Where a tax avoidance arrangement has been made to take advantage of a specific relief or exemption in such a way that is not intended by the legislature, the above general anti-avoidance rules can be applied to deny the favourable tax consequences even if the taxpayer has on the face complied with the requirements of the relevant relief or exemption.
Hong Kong has implemented automatic exchange of financial account information (“AEOI”) and common reporting standards.
Under the AEOI standard, financial institutions are required to identify financial accounts held by tax residents of reportable jurisdictions or held by passive non-financial entities whose controlling persons are tax residents of reportable jurisdictions in accordance with due diligence procedures and to provide the required information of such accounts to the Inland Revenue Department. To assist financial institutions to identify such accounts, account holders may be required to provide self-certifications on their personal information including tax residence.
Hong Kong signed an intergovernmental agreement with the United States in 2014 to implement the Foreign Account Tax Compliance Act in Hong Kong. It requires participating financial institutions to identify and report account information of specified US persons to the Inland Revenue Service of the United States. Accordingly, banks may need to obtain additional information or documentation from their customers to achieve this.
Hong Kong has entered into Tax Information Exchanges Agreements with seven jurisdictions, namely, Denmark, Faroes, Greenland, Iceland, Norway, Sweden and the United States.
Succession planning for large families are usually more complex. Typically, their primary goal is to preserve the capital of the family wealth for as long as possible and therefore would tend to let family members enjoy the income only unless there is any emergency which calls for the need of capital. In many cases, older generations would encourage their younger generations to participate in the family business. However, they are usually reluctant to turn over full control of the family business to younger generations until they are starting to become less robust due to old age or sickness. It is not common for spouses of family members to take any active role in the family business or to be able to benefit from the family wealth directly, although some large families are willing to set aside a small portion of the family wealth for the spouses who have married into the family for many years in the event that they become widowed.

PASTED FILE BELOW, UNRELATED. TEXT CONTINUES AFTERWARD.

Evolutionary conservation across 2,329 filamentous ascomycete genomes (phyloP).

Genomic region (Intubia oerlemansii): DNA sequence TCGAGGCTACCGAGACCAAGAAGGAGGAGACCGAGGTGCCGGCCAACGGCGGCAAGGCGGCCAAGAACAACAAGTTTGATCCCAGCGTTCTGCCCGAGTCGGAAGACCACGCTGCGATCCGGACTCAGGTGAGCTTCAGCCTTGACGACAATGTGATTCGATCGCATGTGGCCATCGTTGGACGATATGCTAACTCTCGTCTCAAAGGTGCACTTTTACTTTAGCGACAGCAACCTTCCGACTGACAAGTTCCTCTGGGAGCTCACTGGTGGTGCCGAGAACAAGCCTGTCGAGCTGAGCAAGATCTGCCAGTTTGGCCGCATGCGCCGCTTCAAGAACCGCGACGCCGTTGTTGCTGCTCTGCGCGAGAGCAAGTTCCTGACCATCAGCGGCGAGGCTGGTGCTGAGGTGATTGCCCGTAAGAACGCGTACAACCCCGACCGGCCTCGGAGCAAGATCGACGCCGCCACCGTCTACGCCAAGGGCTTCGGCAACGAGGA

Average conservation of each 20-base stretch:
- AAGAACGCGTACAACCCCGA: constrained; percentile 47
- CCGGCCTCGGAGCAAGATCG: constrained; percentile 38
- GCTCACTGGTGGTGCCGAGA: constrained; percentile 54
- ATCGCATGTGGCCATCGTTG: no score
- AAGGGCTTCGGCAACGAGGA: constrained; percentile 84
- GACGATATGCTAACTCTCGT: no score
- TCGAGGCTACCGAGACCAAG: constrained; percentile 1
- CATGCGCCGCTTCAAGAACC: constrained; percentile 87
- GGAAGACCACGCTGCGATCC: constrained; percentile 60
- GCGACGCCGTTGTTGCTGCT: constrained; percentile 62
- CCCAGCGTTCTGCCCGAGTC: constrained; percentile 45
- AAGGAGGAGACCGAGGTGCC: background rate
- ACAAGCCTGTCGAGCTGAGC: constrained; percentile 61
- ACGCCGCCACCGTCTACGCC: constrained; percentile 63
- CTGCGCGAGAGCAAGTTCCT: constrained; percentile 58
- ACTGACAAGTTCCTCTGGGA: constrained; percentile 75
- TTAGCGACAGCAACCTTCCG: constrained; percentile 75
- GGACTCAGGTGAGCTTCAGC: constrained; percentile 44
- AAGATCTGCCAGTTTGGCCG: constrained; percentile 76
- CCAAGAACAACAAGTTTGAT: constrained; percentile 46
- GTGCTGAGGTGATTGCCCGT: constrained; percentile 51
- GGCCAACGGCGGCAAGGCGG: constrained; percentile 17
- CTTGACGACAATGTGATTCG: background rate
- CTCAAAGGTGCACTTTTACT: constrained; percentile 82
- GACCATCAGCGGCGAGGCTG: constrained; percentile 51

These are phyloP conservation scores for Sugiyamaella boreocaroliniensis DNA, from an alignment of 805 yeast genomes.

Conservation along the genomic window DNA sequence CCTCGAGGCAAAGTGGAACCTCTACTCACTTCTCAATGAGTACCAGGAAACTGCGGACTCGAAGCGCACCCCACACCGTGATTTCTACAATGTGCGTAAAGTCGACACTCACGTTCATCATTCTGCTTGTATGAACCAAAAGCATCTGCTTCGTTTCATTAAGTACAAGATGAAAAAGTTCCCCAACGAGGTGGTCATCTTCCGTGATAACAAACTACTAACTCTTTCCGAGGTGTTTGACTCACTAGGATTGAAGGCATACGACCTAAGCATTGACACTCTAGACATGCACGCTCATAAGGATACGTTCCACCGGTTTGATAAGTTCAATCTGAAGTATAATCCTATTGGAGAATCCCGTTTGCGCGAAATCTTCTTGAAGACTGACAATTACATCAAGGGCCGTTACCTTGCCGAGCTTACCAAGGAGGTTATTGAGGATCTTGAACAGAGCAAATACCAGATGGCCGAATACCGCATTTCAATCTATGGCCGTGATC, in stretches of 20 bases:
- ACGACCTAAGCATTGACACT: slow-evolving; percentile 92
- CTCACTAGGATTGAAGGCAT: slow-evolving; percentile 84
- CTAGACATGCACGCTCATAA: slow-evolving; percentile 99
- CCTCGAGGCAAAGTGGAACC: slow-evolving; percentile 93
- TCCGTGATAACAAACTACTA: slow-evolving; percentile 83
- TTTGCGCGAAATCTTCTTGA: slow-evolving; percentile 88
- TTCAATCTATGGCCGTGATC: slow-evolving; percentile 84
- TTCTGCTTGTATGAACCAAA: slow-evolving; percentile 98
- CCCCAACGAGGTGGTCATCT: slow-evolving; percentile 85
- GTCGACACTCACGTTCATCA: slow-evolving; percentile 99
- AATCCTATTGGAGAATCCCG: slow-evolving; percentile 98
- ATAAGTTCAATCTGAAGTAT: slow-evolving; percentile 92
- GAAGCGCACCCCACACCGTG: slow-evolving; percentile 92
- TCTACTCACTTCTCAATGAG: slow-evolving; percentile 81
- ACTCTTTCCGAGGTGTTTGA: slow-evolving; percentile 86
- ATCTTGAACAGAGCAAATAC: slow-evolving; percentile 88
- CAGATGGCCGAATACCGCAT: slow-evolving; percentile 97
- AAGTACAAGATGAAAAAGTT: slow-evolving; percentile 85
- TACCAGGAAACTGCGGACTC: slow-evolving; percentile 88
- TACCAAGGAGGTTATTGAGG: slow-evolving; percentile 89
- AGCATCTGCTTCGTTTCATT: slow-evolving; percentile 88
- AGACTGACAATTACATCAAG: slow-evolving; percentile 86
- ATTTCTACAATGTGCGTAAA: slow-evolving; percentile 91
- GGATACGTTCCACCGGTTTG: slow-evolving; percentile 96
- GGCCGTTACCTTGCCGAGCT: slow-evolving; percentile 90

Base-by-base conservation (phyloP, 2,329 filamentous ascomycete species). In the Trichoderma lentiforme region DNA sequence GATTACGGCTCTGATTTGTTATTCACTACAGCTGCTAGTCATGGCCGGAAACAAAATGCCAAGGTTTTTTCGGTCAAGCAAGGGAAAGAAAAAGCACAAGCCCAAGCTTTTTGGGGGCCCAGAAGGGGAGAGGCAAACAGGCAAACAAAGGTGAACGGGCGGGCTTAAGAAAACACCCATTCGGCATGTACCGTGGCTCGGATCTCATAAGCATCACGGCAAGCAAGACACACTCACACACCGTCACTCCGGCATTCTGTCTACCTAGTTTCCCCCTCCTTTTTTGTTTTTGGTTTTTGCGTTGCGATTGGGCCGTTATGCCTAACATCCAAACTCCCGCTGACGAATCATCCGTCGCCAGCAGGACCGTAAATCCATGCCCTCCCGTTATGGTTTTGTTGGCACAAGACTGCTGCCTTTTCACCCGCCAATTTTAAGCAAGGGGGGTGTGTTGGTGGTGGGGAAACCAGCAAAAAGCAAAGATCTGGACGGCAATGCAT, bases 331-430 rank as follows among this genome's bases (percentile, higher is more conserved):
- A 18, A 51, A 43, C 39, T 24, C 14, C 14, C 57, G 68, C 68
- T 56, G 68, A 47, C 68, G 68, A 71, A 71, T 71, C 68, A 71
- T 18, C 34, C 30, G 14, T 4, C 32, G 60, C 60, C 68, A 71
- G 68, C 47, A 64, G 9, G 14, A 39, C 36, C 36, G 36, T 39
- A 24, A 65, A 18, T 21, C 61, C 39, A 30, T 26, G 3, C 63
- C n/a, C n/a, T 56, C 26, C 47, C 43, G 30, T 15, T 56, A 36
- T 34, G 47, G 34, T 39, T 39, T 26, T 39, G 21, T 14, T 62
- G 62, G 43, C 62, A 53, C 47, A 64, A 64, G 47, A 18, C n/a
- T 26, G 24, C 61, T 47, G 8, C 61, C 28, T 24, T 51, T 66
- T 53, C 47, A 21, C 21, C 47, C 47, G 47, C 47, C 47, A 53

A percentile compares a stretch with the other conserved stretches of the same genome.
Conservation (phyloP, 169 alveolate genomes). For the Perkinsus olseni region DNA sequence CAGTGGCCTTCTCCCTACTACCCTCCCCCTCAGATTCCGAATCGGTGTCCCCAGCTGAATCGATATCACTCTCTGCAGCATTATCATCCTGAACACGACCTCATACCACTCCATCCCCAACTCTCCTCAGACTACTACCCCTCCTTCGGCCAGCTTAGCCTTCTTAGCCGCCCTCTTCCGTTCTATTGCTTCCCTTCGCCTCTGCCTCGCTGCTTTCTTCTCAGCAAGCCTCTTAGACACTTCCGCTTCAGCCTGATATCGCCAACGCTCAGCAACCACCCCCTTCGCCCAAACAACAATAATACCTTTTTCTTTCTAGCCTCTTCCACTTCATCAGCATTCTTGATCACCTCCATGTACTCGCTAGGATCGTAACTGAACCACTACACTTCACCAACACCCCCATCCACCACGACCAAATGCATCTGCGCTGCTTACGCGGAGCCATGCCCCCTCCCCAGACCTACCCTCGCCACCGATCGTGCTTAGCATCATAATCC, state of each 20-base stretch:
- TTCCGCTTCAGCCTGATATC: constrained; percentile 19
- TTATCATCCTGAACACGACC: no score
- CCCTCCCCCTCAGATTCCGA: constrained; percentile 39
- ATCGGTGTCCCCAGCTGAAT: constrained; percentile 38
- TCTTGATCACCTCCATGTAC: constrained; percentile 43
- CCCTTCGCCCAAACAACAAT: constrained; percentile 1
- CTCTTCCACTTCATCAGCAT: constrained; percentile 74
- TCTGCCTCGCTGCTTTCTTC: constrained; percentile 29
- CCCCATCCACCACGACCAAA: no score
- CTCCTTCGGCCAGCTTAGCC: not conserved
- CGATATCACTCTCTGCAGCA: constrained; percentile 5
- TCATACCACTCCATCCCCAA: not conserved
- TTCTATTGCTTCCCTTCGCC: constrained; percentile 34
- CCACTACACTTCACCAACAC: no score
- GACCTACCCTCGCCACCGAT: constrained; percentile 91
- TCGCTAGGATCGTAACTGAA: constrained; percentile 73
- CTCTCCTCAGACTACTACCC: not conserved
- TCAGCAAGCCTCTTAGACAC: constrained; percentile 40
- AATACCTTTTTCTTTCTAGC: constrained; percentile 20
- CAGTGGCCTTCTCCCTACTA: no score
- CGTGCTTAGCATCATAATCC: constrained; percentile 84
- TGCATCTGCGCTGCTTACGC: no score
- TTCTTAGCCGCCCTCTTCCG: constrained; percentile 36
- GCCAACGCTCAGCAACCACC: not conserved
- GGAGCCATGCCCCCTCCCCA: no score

Small families are more inclined to distribute the capital and income of their wealth to their children and/or grandchildren directly after they pass away and therefore require relatively simpler succession planning strategy.
Nowadays, many family members in the younger generations are tax residents of high-tax jurisdictions. As Hong Kong is a relatively low tax jurisdiction with no foreign exchange control and no forced heirship laws, there is a driving force for families to place ownership and/or control of the family wealth into the hands of a family member in Hong Kong who has no or little exposure to taxes in high-tax jurisdictions with the expectation that he or she will exercise his or her rights and powers over the family wealth for the benefit of all family members.